Half-Court Games

Serious players don’t enjoy playing half-court games.

Basketball is designed to be played full-court. The NBA couldn’t sell tickets to half-court games. Yet this is how many businesspeople do business. They play a half-court game. Neuroimaging reveals they’re not serious about doing good business.

For several weeks we’ve been considering Iain McGilchrist’s The Master and His Emissary: The Divided Brain and the Making of the Western World. A researcher in neuroimaging at Johns Hopkins University Hospital, Baltimore, McGilchrist describes how an emissary has usurped the master in the making of our modern Western culture. Visual thinking, or metaphor, was historically the master, leading the way in how ancient societies thought. Reason was one of the master’s emissaries. Now the order is flipped. Reason rules, trapping Western culture in a “hall of mirrors,” he writes. The solution is restoring the master, but neuroimaging reveals this will be difficult.

Neuroimaging reveals metaphor is a right hemisphere function. Reason is a left hemisphere function. They’re designed to work together, but when the left leads the way, it eventually, over time, takes over the entire thinking process. McGilchrist says this has happened in the West over 500 years. It’s become a left-brain-only culture.

This is problematic because the right and left hemispheres see the world in different ways. In the right, we make sense of the world. With the left, we make things. But the left only sees things abstracted, broken into parts. It is only in the right that we understand meaning as a whole. The left sees particulars. The right sees patterns, acting as a wise sage. The left thinks dichotomies. The right thinks distinctions. The left is efficiency – “let’s get practical.” The right is effectiveness – purpose. The left thinks data and certainty. The right understands ambiguity and plays the role of provocateur, or devil’s advocate, questioning taken-for-granted assumptions. When a society begins to lead-with-the-left, it exhibits “unwarranted optimism,” warns McGilchrist. That is what has happened in Western culture. It’s become lead-with-the-left, forgetting ancient myths such as King Arthur and how his kingdom’s flourishing required a full court.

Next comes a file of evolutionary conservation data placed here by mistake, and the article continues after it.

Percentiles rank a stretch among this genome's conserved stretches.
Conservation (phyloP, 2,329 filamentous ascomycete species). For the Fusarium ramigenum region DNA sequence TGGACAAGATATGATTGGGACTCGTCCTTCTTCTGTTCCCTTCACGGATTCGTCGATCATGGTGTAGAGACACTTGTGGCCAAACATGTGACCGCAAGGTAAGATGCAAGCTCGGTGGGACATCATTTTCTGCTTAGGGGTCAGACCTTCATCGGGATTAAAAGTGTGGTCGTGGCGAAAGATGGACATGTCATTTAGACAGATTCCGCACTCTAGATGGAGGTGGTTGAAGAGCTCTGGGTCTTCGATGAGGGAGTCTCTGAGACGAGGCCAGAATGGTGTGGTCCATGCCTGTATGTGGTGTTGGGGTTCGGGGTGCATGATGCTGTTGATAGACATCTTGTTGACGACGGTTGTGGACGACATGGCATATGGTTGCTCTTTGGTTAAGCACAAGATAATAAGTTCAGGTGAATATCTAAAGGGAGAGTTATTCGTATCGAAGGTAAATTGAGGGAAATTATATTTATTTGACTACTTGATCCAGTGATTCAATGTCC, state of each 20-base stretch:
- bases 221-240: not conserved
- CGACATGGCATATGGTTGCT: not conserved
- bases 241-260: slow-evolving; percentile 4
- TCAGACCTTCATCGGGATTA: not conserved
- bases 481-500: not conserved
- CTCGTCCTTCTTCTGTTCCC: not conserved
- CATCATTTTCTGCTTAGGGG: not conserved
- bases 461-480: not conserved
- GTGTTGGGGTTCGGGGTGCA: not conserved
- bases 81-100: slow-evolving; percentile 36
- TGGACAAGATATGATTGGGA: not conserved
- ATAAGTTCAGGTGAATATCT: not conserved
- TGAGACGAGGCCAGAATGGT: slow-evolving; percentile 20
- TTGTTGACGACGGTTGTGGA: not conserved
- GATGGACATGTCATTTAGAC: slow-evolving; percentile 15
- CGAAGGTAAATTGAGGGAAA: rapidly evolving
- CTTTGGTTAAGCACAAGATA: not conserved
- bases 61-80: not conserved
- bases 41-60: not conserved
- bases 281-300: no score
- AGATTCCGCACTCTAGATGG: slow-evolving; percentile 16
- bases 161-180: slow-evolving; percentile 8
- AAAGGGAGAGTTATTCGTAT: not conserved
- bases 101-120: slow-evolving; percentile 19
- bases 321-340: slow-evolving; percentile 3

King Arthur’s Court, or Roundtable, included the king, a sage (Merlin), noble knights, and a devil’s advocate (a court jester). These four contributors had a place at the table. They constituted a full court. In a left-brain-only world, however, those who perform the right hemisphere functions – wise sages and devil’s advocates – generally do not get a seat at the table. This leaves left-brain-only businesspeople with half a court – CEO and senior executives seated at the roundtable. But the absence of sages and devil’s advocates indicates a business is not serious about doing good business.

There’s a world of difference between doing well financially and doing good. Businesses used to do both, as they historically saw themselves as social institutions. In the Great Depression, economist Ronald Coase argued that corporations should dispense with this quaint idea. Business became a “nexus of contracts between self-interested individuals.” The corporation existed to maximize profits. Sages and devil’s advocates became a drag on profits. They were dropped from the roundtable. The result is a half-court game, with right hemisphere considerations of meaning and purpose reduced to platitudes, poster boards, and motivational videos. They’re not taken seriously.

The solution is playing a full-court game. Lead-with-the-right businesses understand they are at risk of being unduly pragmatic when a sage is absent from the roundtable. Overconfidence inevitably results. They also understand they are at risk of myopia – narrowly defining success only in financial terms – when a devil’s advocate is absent. The solution is a roundtable that includes both. It can be done.